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Leroy Quintana poems

April 27, 2009
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Hopper came twice within a step of dying
Once was in Brooklyn while working as a hodcarrier
fifty stories up
The people below small as insects
when the scaffolding teeter-tottered under him suddenly
The second time was in the Nam,
bullets whispering violently by
as he pushed himself as deeply as possible
against the ground
Fifty stories below
the smallest of insects as large as automobiles
darting on a blade of grass


Brownie had been a prisoner of war in Korea
So thin he looked almost starved
His dark eyes hard, forgiving, somehow indifferent
Softspoken if he said anything at all
It was said he had been tortured
We students of the Catholic school were forever selling
Christmas seals, magazine subscriptions, statues
The nuns would tell us God had spared Brownie’s life
and that he should be eternally grateful
But he always politely turned us down
Sister Rita talked about him as though he was a heathen,
a Communist. He never bought so much as a raffle ticket.

A Restaurant in Munich

A restaurant in Munich
Something in the summer afternoon
The sadness of a day in fall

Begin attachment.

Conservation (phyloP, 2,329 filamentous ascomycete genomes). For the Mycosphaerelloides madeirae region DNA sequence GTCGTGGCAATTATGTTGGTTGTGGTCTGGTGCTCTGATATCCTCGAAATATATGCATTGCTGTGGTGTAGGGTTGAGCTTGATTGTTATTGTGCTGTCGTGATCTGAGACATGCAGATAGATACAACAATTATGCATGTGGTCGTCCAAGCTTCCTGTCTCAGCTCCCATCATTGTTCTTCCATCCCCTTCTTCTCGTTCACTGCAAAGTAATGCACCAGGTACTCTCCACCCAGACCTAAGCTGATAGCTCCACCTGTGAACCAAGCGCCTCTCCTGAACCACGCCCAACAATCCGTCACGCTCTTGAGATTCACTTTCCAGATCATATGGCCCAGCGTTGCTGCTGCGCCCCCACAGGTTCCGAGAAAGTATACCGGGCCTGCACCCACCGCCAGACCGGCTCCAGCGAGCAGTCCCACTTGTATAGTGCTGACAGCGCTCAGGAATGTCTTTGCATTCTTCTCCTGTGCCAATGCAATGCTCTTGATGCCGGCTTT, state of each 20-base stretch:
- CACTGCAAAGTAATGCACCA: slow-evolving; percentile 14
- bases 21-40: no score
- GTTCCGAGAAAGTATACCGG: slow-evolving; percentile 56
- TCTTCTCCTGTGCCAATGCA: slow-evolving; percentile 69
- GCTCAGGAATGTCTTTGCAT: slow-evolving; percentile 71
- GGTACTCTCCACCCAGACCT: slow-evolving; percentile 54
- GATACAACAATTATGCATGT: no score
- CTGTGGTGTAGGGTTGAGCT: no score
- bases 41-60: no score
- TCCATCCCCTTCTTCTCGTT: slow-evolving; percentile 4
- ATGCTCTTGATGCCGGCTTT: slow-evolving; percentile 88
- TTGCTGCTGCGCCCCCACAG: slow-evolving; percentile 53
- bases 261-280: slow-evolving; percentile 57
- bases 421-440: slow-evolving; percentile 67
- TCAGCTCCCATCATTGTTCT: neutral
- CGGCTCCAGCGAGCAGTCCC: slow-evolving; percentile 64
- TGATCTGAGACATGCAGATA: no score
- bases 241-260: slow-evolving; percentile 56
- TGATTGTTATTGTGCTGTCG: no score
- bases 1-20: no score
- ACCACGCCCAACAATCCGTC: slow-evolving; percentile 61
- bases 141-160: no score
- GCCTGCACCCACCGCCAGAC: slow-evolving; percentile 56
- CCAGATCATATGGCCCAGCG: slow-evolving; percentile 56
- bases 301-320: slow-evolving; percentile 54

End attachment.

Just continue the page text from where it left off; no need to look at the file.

The sadness of these men who became men
in a war the year I was born
These the men who bore weapons of steel
blue as their eyes for the father land
Eyes that have stalked men, perhaps my uncles
through the sights of their rifles
They laugh manly laughs, tease the homely waitress,
raise tall glasses of beer golden as their hair
Somewhere in this country there stood a bridge
that long ago was destroyed by dynamite
Grandfather’s nephew broken
as the good bread of this noon

Copyright © Leroy V. Quintana

Leroy Quintana
is the winner of two American Book Awards, was born and raised in New Mexico and served in the LRRPs (Long Range Recon Patrol) in the Vietnam War. He is author of La Promesa and Other Stories (Oklahoma) and the poetry collections The Great Whirl of Exile (Curbstone), The History of Home, and My Hair Turning Gray Among Strangers (Bilingual Press). ~Ploughshares

These three poems were made available by the Sixties Project, are generally copyrighted by the Author or by Viet Nam Generation, Inc., all rights reserved. These texts may be used, printed, and archived in accordance with the Fair Use provisions of U.S. Copyright law.

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